2020-01-13 16:53:35 UTC
Cory Booker drops out: 'I've made the hard decision to suspend my campaign for president'
Hunter Walker White House Correspondent
•January 13, 2020
WASHINGTON — Sen. Cory Booker, D-N.J., is suspending his presidential campaign, he announced in an email to supporters on Monday. Booker said multiple factors had contributed to his conclusion that he had no chance to win the Democratic nomination.
“It was a difficult decision to make, but I got in this race to win, and I’ve always said I wouldn’t continue if there was no longer a path to victory,” Booker wrote. “Our campaign has reached the point where we need more money to scale up and continue building a campaign that can win — money we don’t have, and money that is harder to raise because I won’t be on the next debate stage and because the urgent business of impeachment will rightly be keeping me in Washington.”
Booker is the first candidate to leave the race who specifically cited the impending impeachment trial as an issue. In recent weeks, as House Speaker Nancy Pelosi held back the articles of impeachment from the Senate, delaying the start of the trial, it has become apparent that the senators in the Democratic race would be handicapped by the need to attend the proceedings in Washington during the crucial final days of campaigning before the Iowa caucuses on Feb. 3.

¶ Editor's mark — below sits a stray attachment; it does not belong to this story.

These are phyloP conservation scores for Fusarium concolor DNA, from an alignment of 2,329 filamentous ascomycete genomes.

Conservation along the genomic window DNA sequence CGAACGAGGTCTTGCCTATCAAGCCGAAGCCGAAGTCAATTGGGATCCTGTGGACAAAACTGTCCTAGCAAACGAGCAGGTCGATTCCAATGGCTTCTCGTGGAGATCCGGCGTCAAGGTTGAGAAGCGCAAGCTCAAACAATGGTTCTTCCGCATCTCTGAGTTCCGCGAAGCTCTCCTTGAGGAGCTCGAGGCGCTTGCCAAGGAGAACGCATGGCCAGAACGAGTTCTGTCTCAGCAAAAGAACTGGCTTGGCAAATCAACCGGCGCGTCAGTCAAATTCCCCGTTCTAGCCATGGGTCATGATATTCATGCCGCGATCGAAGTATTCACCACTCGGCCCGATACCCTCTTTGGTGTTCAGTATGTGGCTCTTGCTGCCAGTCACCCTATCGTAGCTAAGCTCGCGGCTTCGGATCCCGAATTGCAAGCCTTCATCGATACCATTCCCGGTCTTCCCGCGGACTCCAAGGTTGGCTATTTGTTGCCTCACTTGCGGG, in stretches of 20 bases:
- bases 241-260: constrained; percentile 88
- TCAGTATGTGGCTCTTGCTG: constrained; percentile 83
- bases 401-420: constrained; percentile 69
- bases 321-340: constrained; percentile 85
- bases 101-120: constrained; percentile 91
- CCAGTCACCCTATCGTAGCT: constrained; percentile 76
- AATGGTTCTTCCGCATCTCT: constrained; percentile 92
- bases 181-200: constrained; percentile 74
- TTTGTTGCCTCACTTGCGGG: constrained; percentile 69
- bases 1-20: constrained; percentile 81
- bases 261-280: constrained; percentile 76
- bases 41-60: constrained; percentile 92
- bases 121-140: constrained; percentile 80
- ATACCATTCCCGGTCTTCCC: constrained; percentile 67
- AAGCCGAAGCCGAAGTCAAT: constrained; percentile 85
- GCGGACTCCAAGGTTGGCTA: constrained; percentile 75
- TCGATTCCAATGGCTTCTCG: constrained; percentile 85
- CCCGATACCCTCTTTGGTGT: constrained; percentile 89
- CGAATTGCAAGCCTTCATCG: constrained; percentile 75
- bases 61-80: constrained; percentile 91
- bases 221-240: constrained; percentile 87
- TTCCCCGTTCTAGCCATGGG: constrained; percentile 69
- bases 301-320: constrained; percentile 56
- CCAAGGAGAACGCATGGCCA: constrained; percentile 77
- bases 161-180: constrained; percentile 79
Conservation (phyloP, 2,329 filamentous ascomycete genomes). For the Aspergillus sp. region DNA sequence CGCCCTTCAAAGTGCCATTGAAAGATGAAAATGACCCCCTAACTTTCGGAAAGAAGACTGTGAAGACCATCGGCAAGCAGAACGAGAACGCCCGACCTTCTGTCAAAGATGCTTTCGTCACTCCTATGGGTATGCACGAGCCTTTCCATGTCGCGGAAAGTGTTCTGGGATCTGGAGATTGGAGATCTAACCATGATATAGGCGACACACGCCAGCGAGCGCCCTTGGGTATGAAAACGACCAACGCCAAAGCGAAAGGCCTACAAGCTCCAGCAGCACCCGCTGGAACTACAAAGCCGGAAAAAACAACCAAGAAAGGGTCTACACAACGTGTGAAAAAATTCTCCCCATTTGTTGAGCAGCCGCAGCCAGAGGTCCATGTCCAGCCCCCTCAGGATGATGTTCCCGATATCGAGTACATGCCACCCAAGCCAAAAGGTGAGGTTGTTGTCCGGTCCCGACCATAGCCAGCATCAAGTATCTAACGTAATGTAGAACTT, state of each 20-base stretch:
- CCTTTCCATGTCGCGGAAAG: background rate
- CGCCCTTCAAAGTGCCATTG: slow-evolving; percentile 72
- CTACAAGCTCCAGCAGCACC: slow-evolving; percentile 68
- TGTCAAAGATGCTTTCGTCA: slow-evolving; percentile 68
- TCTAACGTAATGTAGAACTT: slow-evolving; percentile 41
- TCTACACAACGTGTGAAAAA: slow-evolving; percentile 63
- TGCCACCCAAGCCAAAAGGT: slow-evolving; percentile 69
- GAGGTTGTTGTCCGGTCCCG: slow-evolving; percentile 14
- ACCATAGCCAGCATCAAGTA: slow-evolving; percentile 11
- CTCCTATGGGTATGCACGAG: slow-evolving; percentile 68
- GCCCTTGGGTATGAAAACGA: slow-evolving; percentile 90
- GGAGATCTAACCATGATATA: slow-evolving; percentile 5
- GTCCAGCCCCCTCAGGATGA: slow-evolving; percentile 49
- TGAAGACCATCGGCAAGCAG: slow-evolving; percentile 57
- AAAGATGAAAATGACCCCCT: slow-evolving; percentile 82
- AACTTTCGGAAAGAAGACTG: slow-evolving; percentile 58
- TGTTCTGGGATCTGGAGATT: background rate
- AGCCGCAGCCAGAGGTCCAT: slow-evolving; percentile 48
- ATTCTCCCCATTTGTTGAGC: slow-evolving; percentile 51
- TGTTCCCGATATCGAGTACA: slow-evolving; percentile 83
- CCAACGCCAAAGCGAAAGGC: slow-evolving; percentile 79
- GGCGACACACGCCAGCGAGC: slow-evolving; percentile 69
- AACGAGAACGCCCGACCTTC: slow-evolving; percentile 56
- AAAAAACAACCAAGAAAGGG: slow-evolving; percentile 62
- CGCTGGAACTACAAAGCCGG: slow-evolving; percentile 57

Like some of the other candidates, Booker faced hurdles imposed by the Democratic National Committee’s debate qualification rules, which set minimum requirements for polling and fundraising. He was not onstage for the most recent debate in December and did not qualify for the one on Tuesday evening in Iowa. Booker’s departure leaves just three candidates of color in the Democratic field, Rep. Tulsi Gabbard of Hawaii, former Massachusetts Gov. Deval Patrick and businessman Andrew Yang.
Booker came into the race with a high profile and was widely expected to be a leading candidate. As the former mayor of Newark, N.J., Booker earned national attention for hands-on heroics that were amplified by his pioneering use of social media. He was elected to the Senate in 2013 and described his role as a civil rights activist in the halls of Congress. He has focused on issues of “justice” including economic inequality, disparate environmental conditions in poorer parts of the country, and criminal justice reform. Booker was a prominent supporter of the bipartisan criminal justice reform legislation that was signed into law in late 2018.